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Vanessa’s Reading Log 2018

What have you read this year? Post your list here and update it as you go along! (One thread per member, please.)
User avatar
Vanessa
Bibliomaniac
Currently reading: The Music Shop by Rachel Joyce & The Poison Bed by E C Fremantle (Pigeonhole)
Interest in HF: The first historical novel I read was Katherine by Anya Seton and this sparked off my interest in this genre.
Favorite HF book: Gone with the Wind by Margaret Mitchell!
Preferred HF: Any
Location: North Yorkshire, UK

Vanessa’s Reading Log 2018

Postby Vanessa » Sun February 4th, 2018, 1:58 pm

Here’s my list for January:

Plague Pits & River Bones by Karen Charlton 4
The fourth in the Detective Stephen Lavender mystery series set in the early 19thC. Murder, highway robbery, political intrigue and the slave trade combine to make a thoroughly entertaining and enjoyable tale. A wonderful blend of historical fact and fiction, this story is well researched and well written. It kept me on my toes with plenty of twists and turns and hurtled along to an almost cliffhanger ending! I’ve already read book one, The Heiress of Linn Hagh. I will be returning to read books two and three and I guess I will have to read book five to find out what happens next. I think this will prove to be an excellent series.

Home Sweet Summer by Michelle Vernal 4
An engaging and heartwarming tale about finding yourself again. Isla returns to her roots in Bibury, New Zealand, after a failed relationship in London and a short spell in a Californian counselling haven. Life starts to look up as she begins to become part of the community again and joins in the planning of a fund raising ‘matchmaking’ event to renovate the local village (for want of a better word!) hall. This is a lovely little story. It’s nicely written and flows along. It’s quite humorous, it definitely had me chuckling a few times. There are some well drawn and vivid characters. I particularly liked Bridget who seemed to have everyone else’s interests at heart, whilst keeping her own secrets and conundrums very cloak and dagger! The ‘matchmaker’ is an interesting idea and I thought this added a bit of magic. A light-hearted and easy read which I enjoyed.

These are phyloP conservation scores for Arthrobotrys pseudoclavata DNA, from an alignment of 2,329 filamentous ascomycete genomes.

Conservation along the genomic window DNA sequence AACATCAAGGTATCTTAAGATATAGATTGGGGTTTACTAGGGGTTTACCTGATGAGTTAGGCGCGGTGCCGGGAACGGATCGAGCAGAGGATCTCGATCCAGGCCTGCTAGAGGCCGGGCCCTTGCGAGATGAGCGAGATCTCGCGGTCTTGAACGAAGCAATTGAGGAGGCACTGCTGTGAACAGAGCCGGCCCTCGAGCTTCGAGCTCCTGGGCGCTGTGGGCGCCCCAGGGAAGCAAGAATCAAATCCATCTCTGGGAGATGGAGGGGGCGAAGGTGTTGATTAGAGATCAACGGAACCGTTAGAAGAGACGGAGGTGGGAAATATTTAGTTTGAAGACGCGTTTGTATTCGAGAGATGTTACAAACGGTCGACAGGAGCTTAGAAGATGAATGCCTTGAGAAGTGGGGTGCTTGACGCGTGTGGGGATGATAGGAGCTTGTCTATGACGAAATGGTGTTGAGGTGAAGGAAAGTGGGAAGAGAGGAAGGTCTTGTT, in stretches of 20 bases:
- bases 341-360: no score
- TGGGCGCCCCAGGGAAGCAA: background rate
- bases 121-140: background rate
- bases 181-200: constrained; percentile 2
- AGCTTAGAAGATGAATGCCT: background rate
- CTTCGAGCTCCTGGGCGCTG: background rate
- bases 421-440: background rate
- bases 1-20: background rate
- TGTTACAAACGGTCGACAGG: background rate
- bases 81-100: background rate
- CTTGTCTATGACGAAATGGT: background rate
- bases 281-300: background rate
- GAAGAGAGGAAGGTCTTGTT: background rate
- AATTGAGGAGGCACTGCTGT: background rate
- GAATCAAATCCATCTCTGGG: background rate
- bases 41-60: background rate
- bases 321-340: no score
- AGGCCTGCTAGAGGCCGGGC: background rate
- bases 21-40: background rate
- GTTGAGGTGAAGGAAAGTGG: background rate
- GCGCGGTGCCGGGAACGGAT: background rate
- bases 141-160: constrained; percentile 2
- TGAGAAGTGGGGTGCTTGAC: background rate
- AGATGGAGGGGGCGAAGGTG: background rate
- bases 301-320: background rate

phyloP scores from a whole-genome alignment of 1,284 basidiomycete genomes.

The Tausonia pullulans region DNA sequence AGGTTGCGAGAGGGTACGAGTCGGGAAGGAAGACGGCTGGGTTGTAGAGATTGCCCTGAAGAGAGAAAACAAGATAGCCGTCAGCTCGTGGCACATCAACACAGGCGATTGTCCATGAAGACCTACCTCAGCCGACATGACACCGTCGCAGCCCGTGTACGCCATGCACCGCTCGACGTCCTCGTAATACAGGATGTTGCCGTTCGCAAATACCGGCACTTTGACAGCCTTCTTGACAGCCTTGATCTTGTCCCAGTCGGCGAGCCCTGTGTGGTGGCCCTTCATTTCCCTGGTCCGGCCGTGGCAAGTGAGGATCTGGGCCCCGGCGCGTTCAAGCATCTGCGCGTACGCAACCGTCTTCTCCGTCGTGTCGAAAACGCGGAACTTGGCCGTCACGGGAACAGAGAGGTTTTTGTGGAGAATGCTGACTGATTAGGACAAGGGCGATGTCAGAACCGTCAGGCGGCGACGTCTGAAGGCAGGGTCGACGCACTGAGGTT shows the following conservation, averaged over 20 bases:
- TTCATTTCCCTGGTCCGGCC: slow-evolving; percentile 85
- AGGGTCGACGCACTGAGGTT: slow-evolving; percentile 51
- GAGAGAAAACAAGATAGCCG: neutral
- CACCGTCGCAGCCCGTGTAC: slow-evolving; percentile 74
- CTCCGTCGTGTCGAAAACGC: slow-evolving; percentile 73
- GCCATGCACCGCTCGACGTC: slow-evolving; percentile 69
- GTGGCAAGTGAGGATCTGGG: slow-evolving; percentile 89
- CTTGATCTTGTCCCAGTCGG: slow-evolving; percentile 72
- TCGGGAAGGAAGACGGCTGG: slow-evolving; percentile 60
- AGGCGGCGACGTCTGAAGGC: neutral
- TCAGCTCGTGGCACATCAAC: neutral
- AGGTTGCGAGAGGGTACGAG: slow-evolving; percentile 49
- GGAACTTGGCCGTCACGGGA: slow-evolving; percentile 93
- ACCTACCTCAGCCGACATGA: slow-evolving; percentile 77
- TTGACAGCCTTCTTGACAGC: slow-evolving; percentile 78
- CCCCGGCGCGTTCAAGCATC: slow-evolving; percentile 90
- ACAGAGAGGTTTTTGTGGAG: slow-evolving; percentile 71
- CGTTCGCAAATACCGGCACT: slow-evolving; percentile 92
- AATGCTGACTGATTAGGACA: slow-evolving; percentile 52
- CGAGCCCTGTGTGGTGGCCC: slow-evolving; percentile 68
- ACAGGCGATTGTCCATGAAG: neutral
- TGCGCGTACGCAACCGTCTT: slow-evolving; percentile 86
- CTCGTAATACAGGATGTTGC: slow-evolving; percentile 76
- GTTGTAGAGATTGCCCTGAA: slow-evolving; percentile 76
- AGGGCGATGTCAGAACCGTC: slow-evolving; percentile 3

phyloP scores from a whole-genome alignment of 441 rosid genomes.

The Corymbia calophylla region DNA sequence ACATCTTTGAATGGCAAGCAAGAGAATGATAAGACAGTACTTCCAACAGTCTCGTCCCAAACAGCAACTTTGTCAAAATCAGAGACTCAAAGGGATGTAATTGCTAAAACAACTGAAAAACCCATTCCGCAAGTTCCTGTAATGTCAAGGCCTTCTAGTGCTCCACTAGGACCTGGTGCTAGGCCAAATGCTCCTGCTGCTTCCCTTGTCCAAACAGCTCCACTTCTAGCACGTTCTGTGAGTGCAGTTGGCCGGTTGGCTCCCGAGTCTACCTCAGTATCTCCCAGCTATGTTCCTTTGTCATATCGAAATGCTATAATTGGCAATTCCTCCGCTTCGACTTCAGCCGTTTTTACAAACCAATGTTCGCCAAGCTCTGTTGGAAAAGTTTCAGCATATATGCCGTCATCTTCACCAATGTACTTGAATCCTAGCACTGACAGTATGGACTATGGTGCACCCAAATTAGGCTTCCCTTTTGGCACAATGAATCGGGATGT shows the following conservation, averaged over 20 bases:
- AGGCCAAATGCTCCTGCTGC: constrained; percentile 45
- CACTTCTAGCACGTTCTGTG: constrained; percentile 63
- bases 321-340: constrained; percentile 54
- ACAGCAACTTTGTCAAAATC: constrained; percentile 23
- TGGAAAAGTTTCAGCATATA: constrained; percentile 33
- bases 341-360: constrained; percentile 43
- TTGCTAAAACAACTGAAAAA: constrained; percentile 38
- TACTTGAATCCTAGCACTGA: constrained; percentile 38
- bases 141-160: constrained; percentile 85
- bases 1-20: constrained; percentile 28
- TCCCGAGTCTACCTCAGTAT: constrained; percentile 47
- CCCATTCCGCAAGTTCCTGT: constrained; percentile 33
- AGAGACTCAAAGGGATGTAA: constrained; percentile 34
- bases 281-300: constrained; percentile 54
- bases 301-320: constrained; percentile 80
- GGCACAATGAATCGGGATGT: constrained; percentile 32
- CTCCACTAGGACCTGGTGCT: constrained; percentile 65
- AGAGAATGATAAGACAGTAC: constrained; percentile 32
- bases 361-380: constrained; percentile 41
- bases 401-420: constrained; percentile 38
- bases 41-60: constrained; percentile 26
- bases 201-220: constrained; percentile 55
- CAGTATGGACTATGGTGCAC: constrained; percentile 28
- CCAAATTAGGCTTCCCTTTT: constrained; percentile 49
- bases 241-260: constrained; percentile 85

The Boy Made of Blocks by Keith Stuart 4.5
A story about an autistic eight year old boy who lives with his mother and whose father is trying hard to connect with him and save his marriage. I thought this was quite a moving tale and loved how the father gradually came to understand his son more. There’s some humour, too, and I really liked how it was written. Quite a lot of it is centred around a computer game called Minecraft and I did find this bit tedious, not only because I haven’t heard of the game but because I have no interest in computer games! Apart from that, I really enjoyed it.

The Secret Wife by Gill Paul 5
Inspired by the life of Grand Duchess Tatiana Romanova and her affection for an injured Russian Imperial Guard, Dmitri Malama, who came into her care at the Catherine Palace in Tsarskoe Selo where she volunteered as a nurse during WWI. It's a dual timeframe story and is told through the eyes of Dmitri and also those of his (fictional) great grand-daughter, Kitty. I was totally captivated by this 'what if' tale. There's a fantastic combination of historical fact and fiction. I knew the fate of the Romanov family but not all the details. This book filled me in and I was quite horrified by their barbaric and brutal end. So cruel! This story was a wonderful imagining of what might have happened if Tatiana and her soldier had survived. It's beautifully told and all the characters felt so very real. I could just picture Kitty sitting outside her cabin, drinking wine and watching the sunset after a day's carpentry renovation! I really liked Dmitri but my favourite character has to be another lady who came into his life, Rosa. Such a colourful and Bohemian sounding person! And I loved the thought of (non-fictional) Ortipo, the French Bulldog, a gift from Dmitri to Tatiana, with her Fabergé dog tag! An absorbing and fascinating story. I just loved it!